Faces of power

The Falstad Centre


The “Faces of Power” exhibition and educational program profoundly influences students’ development of historical awareness by exploring, analyzing, and discussing the actions of Second World War perpetrators. This program is crucial for fostering and understanding of perpetrator perspectives, critical thought and access to sources that students might not otherwise encounter. Authentic sites and artifacts play a significant role in this process, sparking students’ curiosity and motivation to delve deeper into the topic. The program, centered on dialogue-based teaching, encourages student interaction, significantly enhancing their historical consciousness. However, research indicates ongoing challenges with memorial site visits and the need for further development in exploratory teaching methods, which are vital components of both this program and the broader curriculum.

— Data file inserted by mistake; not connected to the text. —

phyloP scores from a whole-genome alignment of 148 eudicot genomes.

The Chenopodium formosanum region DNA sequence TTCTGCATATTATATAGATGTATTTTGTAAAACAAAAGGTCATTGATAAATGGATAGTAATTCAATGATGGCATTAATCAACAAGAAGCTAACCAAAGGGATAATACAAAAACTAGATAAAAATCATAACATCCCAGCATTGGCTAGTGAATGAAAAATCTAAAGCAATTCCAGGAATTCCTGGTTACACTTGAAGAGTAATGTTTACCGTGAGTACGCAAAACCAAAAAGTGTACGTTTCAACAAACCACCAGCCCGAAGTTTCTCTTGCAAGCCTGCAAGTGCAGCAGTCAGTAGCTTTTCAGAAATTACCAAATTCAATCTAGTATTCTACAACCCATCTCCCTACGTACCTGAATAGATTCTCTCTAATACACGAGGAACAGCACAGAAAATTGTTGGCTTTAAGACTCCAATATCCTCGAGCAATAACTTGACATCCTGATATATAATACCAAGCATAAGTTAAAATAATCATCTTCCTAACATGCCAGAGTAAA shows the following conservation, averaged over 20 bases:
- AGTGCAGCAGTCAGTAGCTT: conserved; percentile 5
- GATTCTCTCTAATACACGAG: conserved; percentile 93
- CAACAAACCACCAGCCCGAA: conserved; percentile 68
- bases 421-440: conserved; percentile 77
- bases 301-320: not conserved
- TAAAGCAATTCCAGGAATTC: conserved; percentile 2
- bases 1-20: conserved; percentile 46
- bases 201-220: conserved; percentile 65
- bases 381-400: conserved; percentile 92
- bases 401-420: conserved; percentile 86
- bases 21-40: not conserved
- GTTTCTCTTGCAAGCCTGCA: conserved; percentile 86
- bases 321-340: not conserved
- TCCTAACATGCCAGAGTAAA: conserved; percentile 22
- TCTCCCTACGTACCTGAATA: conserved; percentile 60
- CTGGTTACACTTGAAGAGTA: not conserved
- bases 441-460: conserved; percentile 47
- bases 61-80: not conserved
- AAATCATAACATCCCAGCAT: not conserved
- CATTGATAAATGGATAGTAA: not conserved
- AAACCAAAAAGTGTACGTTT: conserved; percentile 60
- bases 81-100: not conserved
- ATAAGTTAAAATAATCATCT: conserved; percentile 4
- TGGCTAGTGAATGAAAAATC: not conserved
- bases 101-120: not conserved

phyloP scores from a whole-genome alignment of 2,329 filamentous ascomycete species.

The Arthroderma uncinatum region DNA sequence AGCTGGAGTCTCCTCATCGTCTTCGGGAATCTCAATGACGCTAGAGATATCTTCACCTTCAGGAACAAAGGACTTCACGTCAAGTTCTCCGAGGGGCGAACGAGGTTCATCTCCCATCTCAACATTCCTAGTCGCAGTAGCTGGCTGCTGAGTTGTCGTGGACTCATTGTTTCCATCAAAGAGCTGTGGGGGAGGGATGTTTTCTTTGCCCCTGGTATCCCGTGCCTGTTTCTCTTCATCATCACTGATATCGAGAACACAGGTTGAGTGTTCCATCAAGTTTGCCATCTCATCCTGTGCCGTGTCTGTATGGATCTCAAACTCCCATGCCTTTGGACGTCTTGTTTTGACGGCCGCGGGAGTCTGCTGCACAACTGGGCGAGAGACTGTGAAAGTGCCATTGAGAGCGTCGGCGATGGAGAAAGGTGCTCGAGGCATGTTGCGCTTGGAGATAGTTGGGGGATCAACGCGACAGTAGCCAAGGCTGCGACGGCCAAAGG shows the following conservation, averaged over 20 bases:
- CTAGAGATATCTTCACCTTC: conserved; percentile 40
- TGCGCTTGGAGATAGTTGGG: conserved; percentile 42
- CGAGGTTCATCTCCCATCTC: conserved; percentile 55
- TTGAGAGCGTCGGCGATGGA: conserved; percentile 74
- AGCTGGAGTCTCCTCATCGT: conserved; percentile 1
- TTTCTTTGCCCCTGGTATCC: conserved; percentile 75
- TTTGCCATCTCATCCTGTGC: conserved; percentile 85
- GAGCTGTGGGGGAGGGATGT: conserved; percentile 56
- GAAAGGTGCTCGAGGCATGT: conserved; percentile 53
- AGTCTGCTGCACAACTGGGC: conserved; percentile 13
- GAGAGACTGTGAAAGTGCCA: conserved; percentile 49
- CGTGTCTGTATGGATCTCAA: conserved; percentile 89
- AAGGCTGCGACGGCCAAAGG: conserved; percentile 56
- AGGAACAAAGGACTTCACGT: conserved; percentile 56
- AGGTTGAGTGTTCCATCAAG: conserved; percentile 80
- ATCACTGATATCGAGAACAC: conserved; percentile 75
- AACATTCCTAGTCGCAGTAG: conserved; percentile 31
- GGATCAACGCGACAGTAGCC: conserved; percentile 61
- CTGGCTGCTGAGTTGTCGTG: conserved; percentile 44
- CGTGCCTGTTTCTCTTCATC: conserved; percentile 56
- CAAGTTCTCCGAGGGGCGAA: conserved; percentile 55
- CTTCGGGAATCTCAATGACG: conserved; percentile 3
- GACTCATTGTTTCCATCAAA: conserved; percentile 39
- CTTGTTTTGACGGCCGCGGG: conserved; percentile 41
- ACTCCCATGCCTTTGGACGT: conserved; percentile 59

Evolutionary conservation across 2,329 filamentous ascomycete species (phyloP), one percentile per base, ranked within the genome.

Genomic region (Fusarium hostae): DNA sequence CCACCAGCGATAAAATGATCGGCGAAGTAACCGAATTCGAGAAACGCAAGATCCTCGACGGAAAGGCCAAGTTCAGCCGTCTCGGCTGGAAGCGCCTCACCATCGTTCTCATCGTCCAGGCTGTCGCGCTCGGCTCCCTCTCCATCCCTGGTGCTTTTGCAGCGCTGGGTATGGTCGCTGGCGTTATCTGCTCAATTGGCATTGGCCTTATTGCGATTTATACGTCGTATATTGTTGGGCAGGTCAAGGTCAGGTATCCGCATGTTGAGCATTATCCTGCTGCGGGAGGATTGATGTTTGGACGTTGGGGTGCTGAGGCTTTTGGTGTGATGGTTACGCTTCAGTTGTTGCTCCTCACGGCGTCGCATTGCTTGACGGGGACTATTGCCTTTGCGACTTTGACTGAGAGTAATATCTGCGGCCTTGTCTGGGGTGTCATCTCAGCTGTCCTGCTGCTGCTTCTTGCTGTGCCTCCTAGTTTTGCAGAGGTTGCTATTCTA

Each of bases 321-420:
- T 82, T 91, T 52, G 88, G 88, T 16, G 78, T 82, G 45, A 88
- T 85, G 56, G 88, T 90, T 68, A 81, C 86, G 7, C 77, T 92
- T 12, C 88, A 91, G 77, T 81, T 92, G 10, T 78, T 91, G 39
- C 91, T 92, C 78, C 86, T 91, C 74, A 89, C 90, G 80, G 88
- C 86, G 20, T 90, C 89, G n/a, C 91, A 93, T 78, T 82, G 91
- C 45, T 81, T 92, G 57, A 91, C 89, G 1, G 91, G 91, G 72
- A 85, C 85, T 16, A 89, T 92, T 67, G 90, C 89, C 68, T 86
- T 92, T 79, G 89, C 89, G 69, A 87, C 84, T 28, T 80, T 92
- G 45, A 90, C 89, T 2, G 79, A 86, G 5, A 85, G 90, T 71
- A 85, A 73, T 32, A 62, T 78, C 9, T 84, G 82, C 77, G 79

The task of addressing the perspectives of perpetrators at Nazi camp memorial sites is complex and sensitive. Following World War II, the extensive network of camps was transformed into memorials across Europe to honor the victims’ memories. The inclusion of perpetrator spaces, such as former camp headquarters and commanders’ houses, presents unique challenges to the educational and curatorial practices of these memorials.

In today’s context, with conflict ongoing in Europe, it is imperative to confront and discuss the heritage of perpetrators openly. This approach prevents the risk of populist narratives claiming ownership of this history. The “Houses of Darkness” initiative leverages memorial sites as platforms for broadening and debating perpetrator perspectives. By examining the responsibilities for past war crimes, we also engage in critical discussions about how our current choices and actions as individuals and societies shape our world.

Target Groups

High school students


Four hour workshop

Language(s) of the project

Norwegian English

The Commanders House, The Falstad Centre © Oliver Edwards